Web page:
So, here's my theory: 'Sound-Sorce' literally just means 'sound driver for Sorcerian'. Considering that SMPS predates Sorcerian (Mega Drive games from 1988 use it, and I've heard that SMPS can even be found in arcade games that predate the Mega Drive entirely), SMPS can't have specifically been made for it, meaning that the name 'Sound-Sorce' only refers to the version used by Sorcerian, rather than the driver in general.

    SMPS itself was undergoing some major changes in 1989, going from the first major Mega Drive version (commonly known as 'pre-SMPS Z80') to the more well-known second version ('SMPS Z80'). 'Sound-Sorce' could perhaps refer to this massive update. Regardless, that doesn't make it SMPS's name - just a very loose nickname for the update it received in 1989.
     
    Last edited: Oct 5, 2020
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  6. SpeedStarTMQ

    SpeedStarTMQ

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    That is some stellar work, and seems pretty likely. It was also an interesting read.
     
  7. Clownacy

    Clownacy

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    ...Dammit, quick correction; Jimita made SMPS 68k, not SMPS Z80. That would explain why he's credited in Sonic 1, which uses the 68k version.
     
    Last edited: Jul 22, 2020
  8. Clownacy

    Clownacy

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    I don't know if this is considered double-posting, but I think this warrants its own bump:

    The Z80 source code contains a folder called 'fmk'. In it, you can find various batch files and sed scripts. Notably, there's this sed script:

    fsub.sed
    Code (Text):
    1.  
    2. s/\$\$\$/@1/g
    3. s/1989.12.10/@2/g
    4. s/SOUND-SORCE/@3/g
    5. s/m5/@1/g
    6. s/eq13/eq/g
    7. s/mcr13/mcr/g
    8. s/tb13/tb/g
    9. s/T.Uwabo/@4/g
    10.  
    As you can see, it replaces various strings:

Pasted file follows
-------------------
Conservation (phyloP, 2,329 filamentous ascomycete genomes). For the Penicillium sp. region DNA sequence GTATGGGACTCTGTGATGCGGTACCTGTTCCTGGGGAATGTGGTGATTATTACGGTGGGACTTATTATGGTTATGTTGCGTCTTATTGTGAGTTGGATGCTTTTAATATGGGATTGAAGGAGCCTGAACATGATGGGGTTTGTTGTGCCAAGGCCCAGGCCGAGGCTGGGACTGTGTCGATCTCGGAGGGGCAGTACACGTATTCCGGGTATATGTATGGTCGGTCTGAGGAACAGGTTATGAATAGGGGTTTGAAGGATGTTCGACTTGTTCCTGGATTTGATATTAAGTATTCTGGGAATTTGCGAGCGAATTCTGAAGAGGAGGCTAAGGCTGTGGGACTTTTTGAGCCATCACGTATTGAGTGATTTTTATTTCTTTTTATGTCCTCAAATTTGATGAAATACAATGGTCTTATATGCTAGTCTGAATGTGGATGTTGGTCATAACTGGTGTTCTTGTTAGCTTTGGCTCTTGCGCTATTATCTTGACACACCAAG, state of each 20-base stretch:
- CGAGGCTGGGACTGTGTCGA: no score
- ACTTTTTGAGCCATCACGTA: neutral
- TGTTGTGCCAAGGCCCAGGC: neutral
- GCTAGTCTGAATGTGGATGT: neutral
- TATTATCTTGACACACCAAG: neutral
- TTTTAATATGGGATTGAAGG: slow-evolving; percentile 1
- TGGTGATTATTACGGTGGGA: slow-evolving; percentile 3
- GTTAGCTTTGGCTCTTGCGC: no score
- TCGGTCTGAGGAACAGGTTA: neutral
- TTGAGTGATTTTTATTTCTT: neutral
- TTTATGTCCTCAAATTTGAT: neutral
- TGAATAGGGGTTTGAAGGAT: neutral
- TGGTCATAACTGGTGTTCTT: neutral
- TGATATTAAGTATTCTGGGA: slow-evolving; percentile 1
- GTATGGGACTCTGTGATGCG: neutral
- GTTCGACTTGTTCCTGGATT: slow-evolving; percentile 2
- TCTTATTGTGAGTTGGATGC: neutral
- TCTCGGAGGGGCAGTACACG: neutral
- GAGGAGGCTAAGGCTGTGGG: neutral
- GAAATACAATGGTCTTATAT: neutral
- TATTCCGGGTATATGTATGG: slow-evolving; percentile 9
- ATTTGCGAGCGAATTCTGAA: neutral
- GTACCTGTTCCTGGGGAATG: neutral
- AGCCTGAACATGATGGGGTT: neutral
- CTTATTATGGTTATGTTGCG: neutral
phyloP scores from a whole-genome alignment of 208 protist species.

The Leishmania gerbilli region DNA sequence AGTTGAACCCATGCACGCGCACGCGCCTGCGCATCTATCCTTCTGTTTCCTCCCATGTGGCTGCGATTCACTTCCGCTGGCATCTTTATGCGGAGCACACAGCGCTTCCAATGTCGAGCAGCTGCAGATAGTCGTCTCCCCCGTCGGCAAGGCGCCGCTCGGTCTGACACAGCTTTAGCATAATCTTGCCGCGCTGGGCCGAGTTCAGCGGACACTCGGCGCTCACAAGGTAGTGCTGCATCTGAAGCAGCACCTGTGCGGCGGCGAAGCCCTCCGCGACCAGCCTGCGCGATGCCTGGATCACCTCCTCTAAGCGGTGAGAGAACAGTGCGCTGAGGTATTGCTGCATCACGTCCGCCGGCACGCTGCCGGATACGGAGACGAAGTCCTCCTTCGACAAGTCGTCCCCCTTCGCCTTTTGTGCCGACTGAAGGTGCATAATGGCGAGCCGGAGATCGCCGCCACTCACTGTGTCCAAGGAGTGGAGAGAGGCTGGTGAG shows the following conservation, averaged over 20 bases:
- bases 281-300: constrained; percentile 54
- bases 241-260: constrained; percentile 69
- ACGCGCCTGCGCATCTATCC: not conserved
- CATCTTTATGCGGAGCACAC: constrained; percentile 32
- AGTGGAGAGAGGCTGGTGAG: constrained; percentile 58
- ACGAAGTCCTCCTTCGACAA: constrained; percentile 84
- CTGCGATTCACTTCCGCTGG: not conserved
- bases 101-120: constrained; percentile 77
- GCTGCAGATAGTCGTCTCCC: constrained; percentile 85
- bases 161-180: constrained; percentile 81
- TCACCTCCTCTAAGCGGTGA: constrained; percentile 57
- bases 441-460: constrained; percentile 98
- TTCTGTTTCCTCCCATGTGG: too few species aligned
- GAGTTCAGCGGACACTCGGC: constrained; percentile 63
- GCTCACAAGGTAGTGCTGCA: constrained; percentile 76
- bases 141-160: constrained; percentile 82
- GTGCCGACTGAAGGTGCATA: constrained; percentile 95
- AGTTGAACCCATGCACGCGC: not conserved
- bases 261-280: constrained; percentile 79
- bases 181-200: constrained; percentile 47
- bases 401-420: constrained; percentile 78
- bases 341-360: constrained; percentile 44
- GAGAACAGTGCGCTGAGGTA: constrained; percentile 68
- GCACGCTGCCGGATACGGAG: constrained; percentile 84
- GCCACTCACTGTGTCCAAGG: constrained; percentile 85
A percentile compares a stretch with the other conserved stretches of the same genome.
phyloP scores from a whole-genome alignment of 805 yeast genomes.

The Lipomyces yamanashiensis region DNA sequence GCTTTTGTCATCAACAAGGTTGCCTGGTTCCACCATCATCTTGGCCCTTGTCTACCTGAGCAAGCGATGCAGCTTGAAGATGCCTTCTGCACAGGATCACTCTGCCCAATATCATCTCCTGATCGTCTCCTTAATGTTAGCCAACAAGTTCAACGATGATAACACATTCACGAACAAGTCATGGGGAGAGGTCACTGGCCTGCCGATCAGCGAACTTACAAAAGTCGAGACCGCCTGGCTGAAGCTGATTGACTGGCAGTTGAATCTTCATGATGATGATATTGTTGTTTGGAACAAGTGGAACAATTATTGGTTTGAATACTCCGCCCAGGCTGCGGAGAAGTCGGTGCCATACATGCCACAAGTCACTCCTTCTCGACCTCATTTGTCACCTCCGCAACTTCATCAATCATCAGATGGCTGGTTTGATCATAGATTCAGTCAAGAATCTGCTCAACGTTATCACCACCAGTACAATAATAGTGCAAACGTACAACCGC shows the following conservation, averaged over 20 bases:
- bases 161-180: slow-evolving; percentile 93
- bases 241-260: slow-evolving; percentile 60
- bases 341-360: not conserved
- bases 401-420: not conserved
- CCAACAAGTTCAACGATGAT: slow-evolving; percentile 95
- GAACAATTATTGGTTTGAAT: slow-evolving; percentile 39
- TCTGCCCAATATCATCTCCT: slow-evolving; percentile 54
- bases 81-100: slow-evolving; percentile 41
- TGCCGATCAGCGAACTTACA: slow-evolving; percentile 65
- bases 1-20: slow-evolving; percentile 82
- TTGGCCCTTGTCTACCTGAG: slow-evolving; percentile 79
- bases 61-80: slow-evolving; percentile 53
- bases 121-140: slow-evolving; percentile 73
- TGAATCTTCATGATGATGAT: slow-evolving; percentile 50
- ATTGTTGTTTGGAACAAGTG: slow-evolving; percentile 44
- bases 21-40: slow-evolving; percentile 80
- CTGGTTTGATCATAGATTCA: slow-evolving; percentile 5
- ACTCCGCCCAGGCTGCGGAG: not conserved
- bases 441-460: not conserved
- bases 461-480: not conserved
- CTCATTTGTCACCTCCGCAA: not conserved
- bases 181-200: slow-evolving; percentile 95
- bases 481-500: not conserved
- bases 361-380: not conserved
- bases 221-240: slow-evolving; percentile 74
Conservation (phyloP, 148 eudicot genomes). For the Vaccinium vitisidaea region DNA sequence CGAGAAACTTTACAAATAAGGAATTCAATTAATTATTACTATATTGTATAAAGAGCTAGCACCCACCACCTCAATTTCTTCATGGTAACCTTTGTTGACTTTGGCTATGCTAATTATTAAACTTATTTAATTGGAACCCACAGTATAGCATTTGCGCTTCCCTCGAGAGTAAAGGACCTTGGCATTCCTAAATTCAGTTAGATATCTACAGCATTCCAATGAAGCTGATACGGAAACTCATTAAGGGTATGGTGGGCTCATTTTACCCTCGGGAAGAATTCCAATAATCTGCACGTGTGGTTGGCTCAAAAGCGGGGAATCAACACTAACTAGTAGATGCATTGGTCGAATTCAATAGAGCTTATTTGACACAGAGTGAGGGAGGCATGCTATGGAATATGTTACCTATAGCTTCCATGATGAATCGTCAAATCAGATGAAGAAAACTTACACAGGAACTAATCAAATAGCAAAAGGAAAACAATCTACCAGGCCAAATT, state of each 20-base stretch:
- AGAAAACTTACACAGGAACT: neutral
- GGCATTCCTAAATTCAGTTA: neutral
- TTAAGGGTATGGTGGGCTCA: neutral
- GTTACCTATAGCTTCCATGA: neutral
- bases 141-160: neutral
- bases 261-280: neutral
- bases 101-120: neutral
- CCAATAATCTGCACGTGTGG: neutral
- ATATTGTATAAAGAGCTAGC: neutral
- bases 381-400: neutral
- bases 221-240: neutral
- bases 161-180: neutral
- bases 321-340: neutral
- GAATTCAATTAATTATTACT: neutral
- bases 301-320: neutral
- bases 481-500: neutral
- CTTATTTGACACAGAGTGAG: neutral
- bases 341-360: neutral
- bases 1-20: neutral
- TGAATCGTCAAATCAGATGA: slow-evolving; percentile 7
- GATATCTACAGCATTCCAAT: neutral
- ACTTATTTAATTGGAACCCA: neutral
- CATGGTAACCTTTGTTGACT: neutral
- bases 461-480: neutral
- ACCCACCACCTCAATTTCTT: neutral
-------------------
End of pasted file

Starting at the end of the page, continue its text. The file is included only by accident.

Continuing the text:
• It replaces '$$$' with whatever @1 is
    • It replaces '1989.12.10' with @2
    • It replaces 'SOUND-SORCE' with @3
    • It replaces 'T.Uwabo' with @4
    Obviously, this script is meant to be applied to files with the copypasted header:

    Code (Text):
    1.  
    2. ;********************************************************
    3. ;*       $$$SNG81.S   ( SOUND DATA FILE )   *
    4. ;*              ORG. M5SNG1.31.S                   *
    5. ;*       'SOUND-SORCE'                           *
    6. ;*        for Mega Drive (Z80)           *
    7. ;*           VER  1.31/1989.12.10       *
    8. ;*               BY        T.Uwabo       *
    9. ;********************************************************
    10.  
    Now, this alone isn't too helpful, buuuuuut... there are batch files that use this sed script: fsub.bat and fsub1.bat:

    fsub.bat
    Code (Text):
    1.  
    2. echo off
    3. sed -e s/@1/%1/g -e s/@2/%2/g -e s/@3/%3/g -e s/@4/%4/g \M5\Z80\FMK\FSUB.SED > subtmp.tm1
    4. COMMAND/C \M5\Z80\FMK\FSUB1 %1,%2,%3,%4,%1INT.SRC
    5. COMMAND/C \M5\Z80\FMK\FSUB1 %1,%2,%3,%4,%1CNT.SRC
    6. COMMAND/C \M5\Z80\FMK\FSUB1 %1,%2,%3,%4,%1CMD.SRC
    7. COMMAND/C \M5\Z80\FMK\FSUB1 %1,%2,%3,%4,%1FMDR.SRC
    8. COMMAND/C \M5\Z80\FMK\FSUB1 %1,%2,%3,%4,%1PSG.SRC
    9. COMMAND/C \M5\Z80\FMK\FSUB1 %1,%2,%3,%4,%1PCM.SRC
    10. COMMAND/C \M5\Z80\FMK\FSUB1 %1,%2,%3,%4,%1TB.SRC
    11. COMMAND/C \M5\Z80\FMK\FSUB1 %1,%2,%3,%4,%1SETB.SRC
    12. COMMAND/C \M5\Z80\FMK\FSUB1 %1,%2,%3,%4,%1EQ.LIB
    13. COMMAND/C \M5\Z80\FMK\FSUB1 %1,%2,%3,%4,%1TB.LIB
    14. COMMAND/C \M5\Z80\FMK\FSUB1 %1,%2,%3,%4,%1MCR.LIB
    15. if "%5"=="src" goto skip
    16. if "%5"=="SRC" goto skip
    17. COMMAND/C \M5\Z80\FMK\FSUB1 %1,%2,%3,%4,%1SE.S
    18. COMMAND/C \M5\Z80\FMK\FSUB1 %1,%2,%3,%4,%1SNG81.S
    19. COMMAND/C \M5\Z80\FMK\FSUB1 %1,%2,%3,%4,%1SNG82.S
    20. COMMAND/C \M5\Z80\FMK\FSUB1 %1,%2,%3,%4,%1SNG83.S
    21. COMMAND/C \M5\Z80\FMK\FSUB1 %1,%2,%3,%4,%1SNG84.S
    22. COMMAND/C \M5\Z80\FMK\FSUB1 %1,%2,%3,%4,%1SNG85.S